The compulsion to live beyond one’s means is rooted in the consumer’s desire to improve their standing in life, he said.

“If you work with the assumption that people would rather maintain or increase their level of living and they want to have at least the same as what they had when they were growing up … or more than what their parents had — then people will try to do as much as they can to maintain that, to keep that level,” he said.

Robert Fischer, professor at the University of Alberta School of Business, said he has observed a staggering difference in his parents’ relationship to money as compared to that of his children.

“For our parents growing up, I know my parents didn’t have a car until they were married for four years. They probably couldn’t borrow money and they just didn’t think it was the right thing to do; to consume more than you were earning,” he said.

“When I look at my own kids, I think because house prices have gone up so much and even though they seem to have much more availability to credit than I did at their age, they are certainly using it in a more generous, undisciplined manner … We send young people into the world with a really good sense of just how difficult it is to get out of debt once you’re into it and the value of delayed gratification. I think things are going to change now.”

Meg Meloy, a marketing professor at Pennsylvania State University, expects an economic downturn will be especially challenging for those consumers, particularly younger ones, whose sense of self-worth is realized in the activity of shopping.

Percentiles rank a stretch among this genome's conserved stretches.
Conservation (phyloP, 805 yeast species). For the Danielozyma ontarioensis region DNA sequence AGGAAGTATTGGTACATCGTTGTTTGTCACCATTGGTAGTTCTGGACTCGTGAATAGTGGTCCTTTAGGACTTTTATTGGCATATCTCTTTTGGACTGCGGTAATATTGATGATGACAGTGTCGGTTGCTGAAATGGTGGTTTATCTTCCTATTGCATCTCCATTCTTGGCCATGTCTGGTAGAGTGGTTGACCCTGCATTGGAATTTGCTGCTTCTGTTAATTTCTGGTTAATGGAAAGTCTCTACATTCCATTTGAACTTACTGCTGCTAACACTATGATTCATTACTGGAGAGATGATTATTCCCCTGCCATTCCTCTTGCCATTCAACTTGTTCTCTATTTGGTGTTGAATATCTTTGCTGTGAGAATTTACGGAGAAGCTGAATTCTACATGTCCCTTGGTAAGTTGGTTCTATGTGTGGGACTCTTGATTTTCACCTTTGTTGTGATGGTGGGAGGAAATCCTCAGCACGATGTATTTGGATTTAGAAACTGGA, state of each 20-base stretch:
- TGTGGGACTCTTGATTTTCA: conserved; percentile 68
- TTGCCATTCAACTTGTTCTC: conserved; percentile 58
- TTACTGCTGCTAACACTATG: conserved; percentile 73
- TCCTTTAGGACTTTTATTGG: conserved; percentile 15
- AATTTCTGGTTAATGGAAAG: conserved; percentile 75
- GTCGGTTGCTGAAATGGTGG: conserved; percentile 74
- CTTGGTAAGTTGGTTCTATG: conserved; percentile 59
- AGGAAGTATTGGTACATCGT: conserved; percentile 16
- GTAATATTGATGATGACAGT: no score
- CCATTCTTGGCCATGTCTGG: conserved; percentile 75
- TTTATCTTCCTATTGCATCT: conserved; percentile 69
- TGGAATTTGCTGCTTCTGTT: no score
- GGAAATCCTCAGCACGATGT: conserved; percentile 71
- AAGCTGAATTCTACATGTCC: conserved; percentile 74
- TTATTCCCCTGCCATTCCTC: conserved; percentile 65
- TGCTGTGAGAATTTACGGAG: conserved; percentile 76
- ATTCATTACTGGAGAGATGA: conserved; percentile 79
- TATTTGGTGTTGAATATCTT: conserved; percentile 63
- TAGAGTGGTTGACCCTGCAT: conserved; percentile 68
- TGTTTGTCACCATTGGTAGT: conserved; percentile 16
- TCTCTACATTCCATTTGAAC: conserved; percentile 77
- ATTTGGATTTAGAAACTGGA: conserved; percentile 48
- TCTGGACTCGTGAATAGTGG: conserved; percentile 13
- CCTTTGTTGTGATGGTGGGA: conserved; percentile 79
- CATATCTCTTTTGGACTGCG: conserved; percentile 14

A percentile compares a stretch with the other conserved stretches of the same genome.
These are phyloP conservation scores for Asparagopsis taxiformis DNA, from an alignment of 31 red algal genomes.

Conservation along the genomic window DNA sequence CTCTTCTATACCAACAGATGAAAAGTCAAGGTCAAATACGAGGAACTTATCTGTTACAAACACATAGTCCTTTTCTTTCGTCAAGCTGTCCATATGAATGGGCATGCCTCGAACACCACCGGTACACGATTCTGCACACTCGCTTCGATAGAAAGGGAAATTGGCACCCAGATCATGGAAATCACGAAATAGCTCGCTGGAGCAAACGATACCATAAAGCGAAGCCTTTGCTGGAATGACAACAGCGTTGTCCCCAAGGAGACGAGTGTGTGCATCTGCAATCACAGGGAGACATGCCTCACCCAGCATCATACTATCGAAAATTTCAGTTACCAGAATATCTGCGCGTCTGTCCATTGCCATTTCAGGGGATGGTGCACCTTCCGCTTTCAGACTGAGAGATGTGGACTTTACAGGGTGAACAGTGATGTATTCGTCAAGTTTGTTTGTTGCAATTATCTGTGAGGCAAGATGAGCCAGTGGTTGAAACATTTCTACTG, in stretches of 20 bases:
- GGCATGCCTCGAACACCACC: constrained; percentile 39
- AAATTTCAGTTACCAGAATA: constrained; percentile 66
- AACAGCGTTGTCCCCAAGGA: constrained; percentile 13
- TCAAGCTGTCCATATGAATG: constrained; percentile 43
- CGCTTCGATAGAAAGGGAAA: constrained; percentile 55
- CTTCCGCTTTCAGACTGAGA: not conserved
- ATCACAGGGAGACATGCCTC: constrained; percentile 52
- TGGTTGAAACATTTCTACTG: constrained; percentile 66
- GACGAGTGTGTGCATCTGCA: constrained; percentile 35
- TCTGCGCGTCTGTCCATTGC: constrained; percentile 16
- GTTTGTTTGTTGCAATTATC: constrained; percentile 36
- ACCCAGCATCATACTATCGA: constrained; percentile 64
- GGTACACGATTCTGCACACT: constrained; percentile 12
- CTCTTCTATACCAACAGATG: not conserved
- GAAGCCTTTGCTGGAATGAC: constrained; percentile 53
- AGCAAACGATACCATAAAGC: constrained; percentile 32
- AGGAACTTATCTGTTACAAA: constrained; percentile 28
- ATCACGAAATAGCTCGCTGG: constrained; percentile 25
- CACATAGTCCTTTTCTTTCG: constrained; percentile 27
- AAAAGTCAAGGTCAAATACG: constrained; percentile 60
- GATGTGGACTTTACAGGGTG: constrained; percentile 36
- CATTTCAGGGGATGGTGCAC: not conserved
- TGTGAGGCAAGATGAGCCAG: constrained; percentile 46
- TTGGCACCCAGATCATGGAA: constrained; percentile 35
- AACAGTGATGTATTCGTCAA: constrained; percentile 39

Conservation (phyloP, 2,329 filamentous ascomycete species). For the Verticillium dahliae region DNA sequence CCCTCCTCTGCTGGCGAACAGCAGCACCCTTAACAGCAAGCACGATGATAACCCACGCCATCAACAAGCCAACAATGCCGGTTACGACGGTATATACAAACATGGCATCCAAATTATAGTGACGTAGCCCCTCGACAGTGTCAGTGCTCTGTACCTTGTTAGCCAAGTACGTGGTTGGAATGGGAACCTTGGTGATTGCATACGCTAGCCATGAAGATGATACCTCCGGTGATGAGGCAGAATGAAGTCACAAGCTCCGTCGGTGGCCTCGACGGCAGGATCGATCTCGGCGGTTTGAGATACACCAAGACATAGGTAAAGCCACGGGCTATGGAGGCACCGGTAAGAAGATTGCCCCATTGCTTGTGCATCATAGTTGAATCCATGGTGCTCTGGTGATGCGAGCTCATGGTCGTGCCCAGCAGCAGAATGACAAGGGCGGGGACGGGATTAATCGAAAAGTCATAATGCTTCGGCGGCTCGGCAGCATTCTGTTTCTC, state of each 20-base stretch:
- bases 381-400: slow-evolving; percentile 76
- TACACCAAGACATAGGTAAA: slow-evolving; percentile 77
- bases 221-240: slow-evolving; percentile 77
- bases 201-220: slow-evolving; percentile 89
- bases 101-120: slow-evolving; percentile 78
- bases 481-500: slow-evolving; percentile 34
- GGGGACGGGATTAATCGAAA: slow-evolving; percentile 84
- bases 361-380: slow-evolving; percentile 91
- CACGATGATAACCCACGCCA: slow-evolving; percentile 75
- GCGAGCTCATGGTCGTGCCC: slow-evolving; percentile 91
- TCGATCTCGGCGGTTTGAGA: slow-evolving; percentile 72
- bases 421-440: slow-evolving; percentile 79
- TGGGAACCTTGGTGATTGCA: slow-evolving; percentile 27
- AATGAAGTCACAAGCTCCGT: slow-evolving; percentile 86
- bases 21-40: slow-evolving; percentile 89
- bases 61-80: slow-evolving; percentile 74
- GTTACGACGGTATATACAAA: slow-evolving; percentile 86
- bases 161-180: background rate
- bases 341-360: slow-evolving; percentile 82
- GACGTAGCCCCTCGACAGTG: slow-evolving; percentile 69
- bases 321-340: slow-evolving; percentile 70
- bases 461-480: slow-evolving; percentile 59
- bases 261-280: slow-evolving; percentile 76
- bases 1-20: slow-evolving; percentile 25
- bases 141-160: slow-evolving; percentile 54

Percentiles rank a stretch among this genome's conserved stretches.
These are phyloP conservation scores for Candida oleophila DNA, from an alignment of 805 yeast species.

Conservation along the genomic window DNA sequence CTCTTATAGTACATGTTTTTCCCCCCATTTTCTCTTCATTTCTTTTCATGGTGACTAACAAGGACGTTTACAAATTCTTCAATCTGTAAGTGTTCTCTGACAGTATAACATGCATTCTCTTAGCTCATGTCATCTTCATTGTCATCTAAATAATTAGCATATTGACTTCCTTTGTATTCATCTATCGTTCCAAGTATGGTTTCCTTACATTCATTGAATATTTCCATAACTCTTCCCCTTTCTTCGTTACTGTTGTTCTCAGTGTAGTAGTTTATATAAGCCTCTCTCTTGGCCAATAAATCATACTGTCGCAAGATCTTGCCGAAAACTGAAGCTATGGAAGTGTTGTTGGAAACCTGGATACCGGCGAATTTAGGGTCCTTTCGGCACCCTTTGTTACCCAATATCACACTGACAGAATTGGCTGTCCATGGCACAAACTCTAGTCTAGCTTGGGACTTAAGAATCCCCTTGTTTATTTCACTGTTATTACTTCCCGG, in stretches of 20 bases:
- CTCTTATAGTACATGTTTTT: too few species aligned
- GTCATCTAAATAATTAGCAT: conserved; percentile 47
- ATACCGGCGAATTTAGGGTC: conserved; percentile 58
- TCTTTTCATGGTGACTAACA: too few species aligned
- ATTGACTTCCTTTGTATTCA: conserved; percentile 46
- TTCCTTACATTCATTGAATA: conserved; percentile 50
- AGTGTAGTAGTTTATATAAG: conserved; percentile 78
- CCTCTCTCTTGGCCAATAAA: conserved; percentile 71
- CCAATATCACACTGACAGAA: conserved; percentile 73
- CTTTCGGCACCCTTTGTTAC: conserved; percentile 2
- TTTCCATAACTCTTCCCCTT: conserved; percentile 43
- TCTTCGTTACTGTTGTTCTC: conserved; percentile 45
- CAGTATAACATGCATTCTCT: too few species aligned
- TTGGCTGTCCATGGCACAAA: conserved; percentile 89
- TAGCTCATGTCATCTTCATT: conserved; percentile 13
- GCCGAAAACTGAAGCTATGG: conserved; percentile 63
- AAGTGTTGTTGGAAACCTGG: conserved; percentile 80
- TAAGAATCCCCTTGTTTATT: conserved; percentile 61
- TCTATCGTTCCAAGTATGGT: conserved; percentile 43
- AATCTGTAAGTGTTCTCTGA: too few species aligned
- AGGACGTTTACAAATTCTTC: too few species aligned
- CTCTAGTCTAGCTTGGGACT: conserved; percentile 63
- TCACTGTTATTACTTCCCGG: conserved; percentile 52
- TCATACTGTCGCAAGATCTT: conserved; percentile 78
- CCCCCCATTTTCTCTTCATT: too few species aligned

“People who want to be the innovators, they derive so much benefit to their psyche from having the latest, being very, very up to date and current, that I think for them, if they can’t do that, it will be enormously hard on them.

“I think shopping is tied into their self-esteem. So, it’s not just pleasure, but it’s good for their self-esteem to buy.”

Those attitudes go a long way toward explaining why the fixation with shopping has remained strong despite the recent onslaught of economic pressures that would suggest contrary behaviour, but experts are beginning to see some hints of change.

Mr. Rosenbaum, the market researcher, noticed a change in consumer behaviour that began with gas price increases and stalled income growth about a year ago. “What’s happening now … is really a transformation of the consumer,” he said.

“The emotion there is the drive that people have to continue to be bigger consumers. This is now, starting about a year ago, reversing. But so far, this reversal is not causing a lot of pain. The reason it’s not causing a lot of pain for middle [income] and more affluent households is because they are dropping price points by shifting where they shop. You’re still acquiring most – if not all of the goods – you just may not be buying a preferred or popular brand.

“We’ve had so much fat in our consumption that downsizing it is not so painful.”

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2 Responses to Consuming Culture

  1. You know, I have to tell you, I really enjoy this blog and the insight from everyone who participates. I find it to be refreshing and very informative. I wish there were more blogs like it. Anyway, I felt it was about time I posted, Ive spent most of my time here just lurking and reading, but today for some reason I just felt compelled to say this.

  2. thepennypincher says:

    Thank you! It is always nice to know that someone is reading.